Omar al-Bashir has resigned as commander-in-chief of the army
Sudan leader Omar al-Bashir has been officially nominated to stand for president in April's election by his northern National Congress Party (NCP).
The general election will be the first since the end of a two decade north-south civil war in 2005.
The southern SPLM party is expected to announce its candidate later this week.
The BBC's James Copnall in Khartoum says it is unlikely to be SPLM leader Salva Kiir, who is focused on his job as president of Southern Sudan.
Our correspondent says Mr Kiir will want to remain as southern leader ahead of a referendum on independence for the semi-autonomous region due in a year's time.
More than three-quarters of the population live in the north, so it is likely that a northern candidate will win the election, he says.
Mr Kiir also does not have the broad national support the late SPLM leader John Garang enjoyed, our reporter says.
Fears of violence
Earlier, Mr Bashir stepped down as commander-in-chief of the army - in accordance with electoral law - in order for his candidacy to go forward.
By James Copnall
BBC News, Khartoum
Omar al-Bashir's nomination is no surprise and with his sights set on the referendum, Southern Sudan's President Salva Kiir will almost certainly not stand. Some speculate the SPLM leader in the north, Yassir Arman, a northern Muslim, would be the SPLM's obvious choice.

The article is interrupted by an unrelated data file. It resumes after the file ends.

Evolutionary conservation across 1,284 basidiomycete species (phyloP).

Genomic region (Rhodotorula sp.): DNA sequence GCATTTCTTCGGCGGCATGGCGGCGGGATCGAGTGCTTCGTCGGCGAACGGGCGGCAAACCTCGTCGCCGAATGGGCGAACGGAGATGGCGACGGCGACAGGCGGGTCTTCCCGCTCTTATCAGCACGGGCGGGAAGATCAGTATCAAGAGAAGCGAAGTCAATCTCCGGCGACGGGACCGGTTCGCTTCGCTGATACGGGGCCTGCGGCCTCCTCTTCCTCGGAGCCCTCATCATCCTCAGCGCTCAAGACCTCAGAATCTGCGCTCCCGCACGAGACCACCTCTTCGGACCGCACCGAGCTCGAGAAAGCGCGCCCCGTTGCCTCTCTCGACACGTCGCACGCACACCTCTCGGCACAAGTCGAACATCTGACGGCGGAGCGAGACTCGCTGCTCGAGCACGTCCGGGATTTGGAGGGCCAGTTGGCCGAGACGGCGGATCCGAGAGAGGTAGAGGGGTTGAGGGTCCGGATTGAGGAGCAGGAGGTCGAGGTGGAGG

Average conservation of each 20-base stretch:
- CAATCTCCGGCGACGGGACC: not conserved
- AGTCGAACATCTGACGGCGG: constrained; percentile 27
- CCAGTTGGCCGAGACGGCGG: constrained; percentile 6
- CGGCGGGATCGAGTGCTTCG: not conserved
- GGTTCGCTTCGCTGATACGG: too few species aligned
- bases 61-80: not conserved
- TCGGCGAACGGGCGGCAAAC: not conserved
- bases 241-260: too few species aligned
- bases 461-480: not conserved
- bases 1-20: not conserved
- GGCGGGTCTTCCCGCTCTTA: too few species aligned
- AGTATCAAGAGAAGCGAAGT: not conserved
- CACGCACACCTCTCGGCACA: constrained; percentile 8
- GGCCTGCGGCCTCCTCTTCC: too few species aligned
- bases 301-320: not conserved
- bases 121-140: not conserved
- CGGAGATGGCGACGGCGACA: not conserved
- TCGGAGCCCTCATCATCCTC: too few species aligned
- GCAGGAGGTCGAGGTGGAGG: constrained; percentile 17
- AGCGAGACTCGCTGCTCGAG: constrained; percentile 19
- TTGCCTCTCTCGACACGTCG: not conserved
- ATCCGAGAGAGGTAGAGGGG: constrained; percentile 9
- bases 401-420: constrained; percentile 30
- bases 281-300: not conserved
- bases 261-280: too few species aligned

It is still possible that northern opposition parties and the SPLM will field a joint candidate against President Bashir. However the parties, though grouped in a loose anti-Bashir alliance, have very different ideologies and agendas.
Among the senior northern opposition figures, the veteran Islamist Hassan al-Turabi has announced he will not run. Instead his number two, Abdallah Deng Nhial, will be the candidate of the Popular Congress Party.
Either this means Mr Turabi hopes a southern Muslim can appeal to the broadest possible constituency; or he is scared he would not score many votes himself, either through lack of popularity or rigged elections.
The nomination process comes against a backdrop of ongoing violence in the south - with repeated heavy clashes between rival ethnic groups in recent weeks.
Reports are emerging of several deaths in fresh fighting in the Gogrial region of the south's Warrap state, a region where 140 people were reported killed last week.
More than 2,000 people were killed and 250,000 people displaced in 2009 in Southern Sudan.
The 22-year war between the mainly Muslim north and the Christian and animist south claimed the lives of some 1.5 million people.
Correspondents say there is scepticism about the possibility of free or fair elections especially in areas such as the troubled western Darfur region.
However, the authorities say they are doing all they can to meet the challenge of organising what is perhaps the country's largest and most complex ballot.
The International Criminal Court issued an arrest warrant for Mr Bashir last year for alleged war crimes committed in Darfur.